Ugh- just another attempt by government to regulate something else. It’s maddening! Is chocolate milk in schools really the largest issue there is to take on today?
Taken from EducationNews.org- April 21, 2011 9:31 am
In an article for the Wall Street Journal, Jen Singer recounts how her recent experience of having a school lunch with her kids at a Kinnelon, N.J. “Lunch with Your Second Grader” event made her realize that schools are too hasty in banning chocolate milk from their lunchrooms. Singer points out that there are more unhealthy and fatty foods that schools should be worried about before rushing to remove what could be the only source of milk for many young kids.
After Jamie Oliver was banned from a Los Angeles school while attempting to redo its menu, he asked parents to bring him some samples of the stuff served in the cafeteria. Parents gave him french fries, pizza, donuts and fruit in corn syrup. According to Singer, many schools around the nation serve similar cuisine: food that’s full of sugar, salt and fat. And although chocolate milk, which is a staple in many lunchrooms, is also full of sugar — Singer agrees that attempting to lower kids’ intake is a good idea — it’s also an excellent source of calcium and vitamin D. She calls flavored milk “a spoonful of sugar – or four – that made the medicine go down,” and says that when her picky-eater son was in elementary school, it was one of the only ways she could get those nutrients into his diet.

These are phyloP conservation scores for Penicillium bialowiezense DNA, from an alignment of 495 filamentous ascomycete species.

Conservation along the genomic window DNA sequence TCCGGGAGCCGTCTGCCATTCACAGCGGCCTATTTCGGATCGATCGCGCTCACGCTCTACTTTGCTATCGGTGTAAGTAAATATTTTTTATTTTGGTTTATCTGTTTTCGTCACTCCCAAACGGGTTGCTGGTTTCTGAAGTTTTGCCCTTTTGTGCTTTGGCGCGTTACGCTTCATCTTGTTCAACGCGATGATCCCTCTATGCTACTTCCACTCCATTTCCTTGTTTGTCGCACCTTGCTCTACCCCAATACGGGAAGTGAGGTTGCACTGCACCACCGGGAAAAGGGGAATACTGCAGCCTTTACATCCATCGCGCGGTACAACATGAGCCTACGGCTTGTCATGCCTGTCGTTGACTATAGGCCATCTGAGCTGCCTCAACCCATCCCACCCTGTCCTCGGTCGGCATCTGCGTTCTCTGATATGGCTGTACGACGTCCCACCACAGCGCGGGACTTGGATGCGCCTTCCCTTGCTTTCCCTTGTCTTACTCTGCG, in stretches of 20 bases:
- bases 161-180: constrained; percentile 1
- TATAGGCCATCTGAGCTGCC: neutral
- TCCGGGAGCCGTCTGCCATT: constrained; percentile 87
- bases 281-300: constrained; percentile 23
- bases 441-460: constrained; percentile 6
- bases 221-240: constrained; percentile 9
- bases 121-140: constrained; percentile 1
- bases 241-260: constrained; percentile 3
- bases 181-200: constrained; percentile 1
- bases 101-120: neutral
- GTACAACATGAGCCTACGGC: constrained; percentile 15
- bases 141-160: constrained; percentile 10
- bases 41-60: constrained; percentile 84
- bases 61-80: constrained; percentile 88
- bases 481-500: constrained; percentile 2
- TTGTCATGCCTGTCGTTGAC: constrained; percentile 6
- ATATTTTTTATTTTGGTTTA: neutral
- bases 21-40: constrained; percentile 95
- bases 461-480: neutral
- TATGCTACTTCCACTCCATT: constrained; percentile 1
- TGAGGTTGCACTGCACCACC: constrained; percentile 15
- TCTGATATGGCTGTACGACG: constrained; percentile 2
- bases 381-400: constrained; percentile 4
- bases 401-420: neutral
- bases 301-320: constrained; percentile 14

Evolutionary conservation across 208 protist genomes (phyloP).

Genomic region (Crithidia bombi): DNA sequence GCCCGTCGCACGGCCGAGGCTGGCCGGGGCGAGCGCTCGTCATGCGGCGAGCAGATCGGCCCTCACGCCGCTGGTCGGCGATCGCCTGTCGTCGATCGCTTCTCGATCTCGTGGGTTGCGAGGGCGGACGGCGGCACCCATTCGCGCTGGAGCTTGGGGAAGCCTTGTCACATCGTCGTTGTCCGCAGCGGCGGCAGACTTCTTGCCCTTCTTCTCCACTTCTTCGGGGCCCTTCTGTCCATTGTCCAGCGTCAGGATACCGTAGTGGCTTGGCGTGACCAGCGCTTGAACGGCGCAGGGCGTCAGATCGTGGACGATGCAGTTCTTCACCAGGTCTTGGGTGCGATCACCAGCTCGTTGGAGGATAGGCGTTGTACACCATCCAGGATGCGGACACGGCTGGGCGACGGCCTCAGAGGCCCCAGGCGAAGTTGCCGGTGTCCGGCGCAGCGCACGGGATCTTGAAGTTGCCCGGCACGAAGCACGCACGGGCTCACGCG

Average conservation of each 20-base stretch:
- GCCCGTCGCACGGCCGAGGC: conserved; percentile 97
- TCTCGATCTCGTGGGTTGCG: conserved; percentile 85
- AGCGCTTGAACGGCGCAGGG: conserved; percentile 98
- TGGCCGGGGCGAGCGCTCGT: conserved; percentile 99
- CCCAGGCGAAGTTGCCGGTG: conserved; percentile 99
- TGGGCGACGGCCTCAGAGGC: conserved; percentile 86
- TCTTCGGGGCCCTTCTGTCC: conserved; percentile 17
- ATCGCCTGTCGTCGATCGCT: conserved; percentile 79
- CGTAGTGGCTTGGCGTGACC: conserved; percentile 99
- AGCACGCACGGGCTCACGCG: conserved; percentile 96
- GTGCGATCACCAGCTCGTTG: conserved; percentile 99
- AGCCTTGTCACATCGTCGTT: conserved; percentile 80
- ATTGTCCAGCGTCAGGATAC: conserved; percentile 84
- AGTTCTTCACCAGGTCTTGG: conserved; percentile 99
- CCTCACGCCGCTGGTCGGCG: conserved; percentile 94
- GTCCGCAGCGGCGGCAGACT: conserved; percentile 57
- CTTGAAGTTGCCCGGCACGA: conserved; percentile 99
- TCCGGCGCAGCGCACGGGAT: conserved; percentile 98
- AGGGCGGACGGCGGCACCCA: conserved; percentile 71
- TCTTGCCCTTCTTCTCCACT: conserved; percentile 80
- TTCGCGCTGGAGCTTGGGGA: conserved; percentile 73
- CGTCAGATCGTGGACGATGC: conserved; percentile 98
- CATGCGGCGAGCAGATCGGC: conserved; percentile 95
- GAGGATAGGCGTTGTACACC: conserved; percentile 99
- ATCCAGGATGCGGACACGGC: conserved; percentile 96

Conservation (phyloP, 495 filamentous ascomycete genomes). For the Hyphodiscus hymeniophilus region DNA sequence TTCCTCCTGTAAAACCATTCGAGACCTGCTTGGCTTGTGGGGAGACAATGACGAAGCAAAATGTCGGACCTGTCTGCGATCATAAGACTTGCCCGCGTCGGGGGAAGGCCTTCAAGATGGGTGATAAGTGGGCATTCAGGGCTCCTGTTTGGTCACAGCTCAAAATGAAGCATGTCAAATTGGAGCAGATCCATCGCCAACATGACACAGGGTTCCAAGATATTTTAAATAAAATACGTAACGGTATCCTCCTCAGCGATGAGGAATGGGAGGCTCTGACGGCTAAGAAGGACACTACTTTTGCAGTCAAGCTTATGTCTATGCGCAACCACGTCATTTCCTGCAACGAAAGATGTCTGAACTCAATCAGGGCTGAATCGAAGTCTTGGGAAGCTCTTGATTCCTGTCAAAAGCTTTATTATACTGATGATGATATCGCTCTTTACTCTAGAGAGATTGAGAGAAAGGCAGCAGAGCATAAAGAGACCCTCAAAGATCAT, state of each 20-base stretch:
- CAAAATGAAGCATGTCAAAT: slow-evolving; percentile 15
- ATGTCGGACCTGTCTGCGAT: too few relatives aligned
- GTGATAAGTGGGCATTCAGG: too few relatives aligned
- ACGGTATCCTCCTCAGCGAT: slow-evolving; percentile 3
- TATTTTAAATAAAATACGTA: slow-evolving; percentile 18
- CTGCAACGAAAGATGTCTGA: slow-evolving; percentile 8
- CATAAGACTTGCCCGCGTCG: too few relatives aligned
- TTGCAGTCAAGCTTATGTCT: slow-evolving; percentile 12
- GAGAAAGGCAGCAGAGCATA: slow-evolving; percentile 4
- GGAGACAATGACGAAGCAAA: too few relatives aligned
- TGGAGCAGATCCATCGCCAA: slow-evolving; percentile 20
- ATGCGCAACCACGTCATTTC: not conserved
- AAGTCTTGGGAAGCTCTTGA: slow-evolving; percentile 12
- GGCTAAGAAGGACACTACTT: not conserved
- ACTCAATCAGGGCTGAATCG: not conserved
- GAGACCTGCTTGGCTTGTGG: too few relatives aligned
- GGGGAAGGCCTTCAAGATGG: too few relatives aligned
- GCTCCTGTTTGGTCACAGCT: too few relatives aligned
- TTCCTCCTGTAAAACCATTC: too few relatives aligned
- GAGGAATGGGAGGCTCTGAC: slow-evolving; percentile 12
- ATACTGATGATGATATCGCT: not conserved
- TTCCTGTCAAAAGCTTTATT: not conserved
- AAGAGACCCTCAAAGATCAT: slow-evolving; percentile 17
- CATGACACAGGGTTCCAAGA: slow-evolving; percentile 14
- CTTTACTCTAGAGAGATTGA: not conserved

That’s why she calls the chocolate milk ban instituted in the Fairfax, Virginia school system “disturbing” and “the wrong solution.” Research published by the Washington Post found that banning flavored milk in schools reduced the overall consumption of milk by 37%. Jamie Oliver thinks getting rid of it is a good idea, but Singer disagrees:
Unfortunately, even TV’s Mr. Oliver wants to rid our schools of chocolate milk. What he and all the rest seem not to realize is that targeting chocolate milk while there are still “Honey Buns”—some sort of iced lard item that I witnessed at Lunch with Your Second Grader—is like running around blowing out candles while your house is on fire. You might say we have bigger fish to fry first.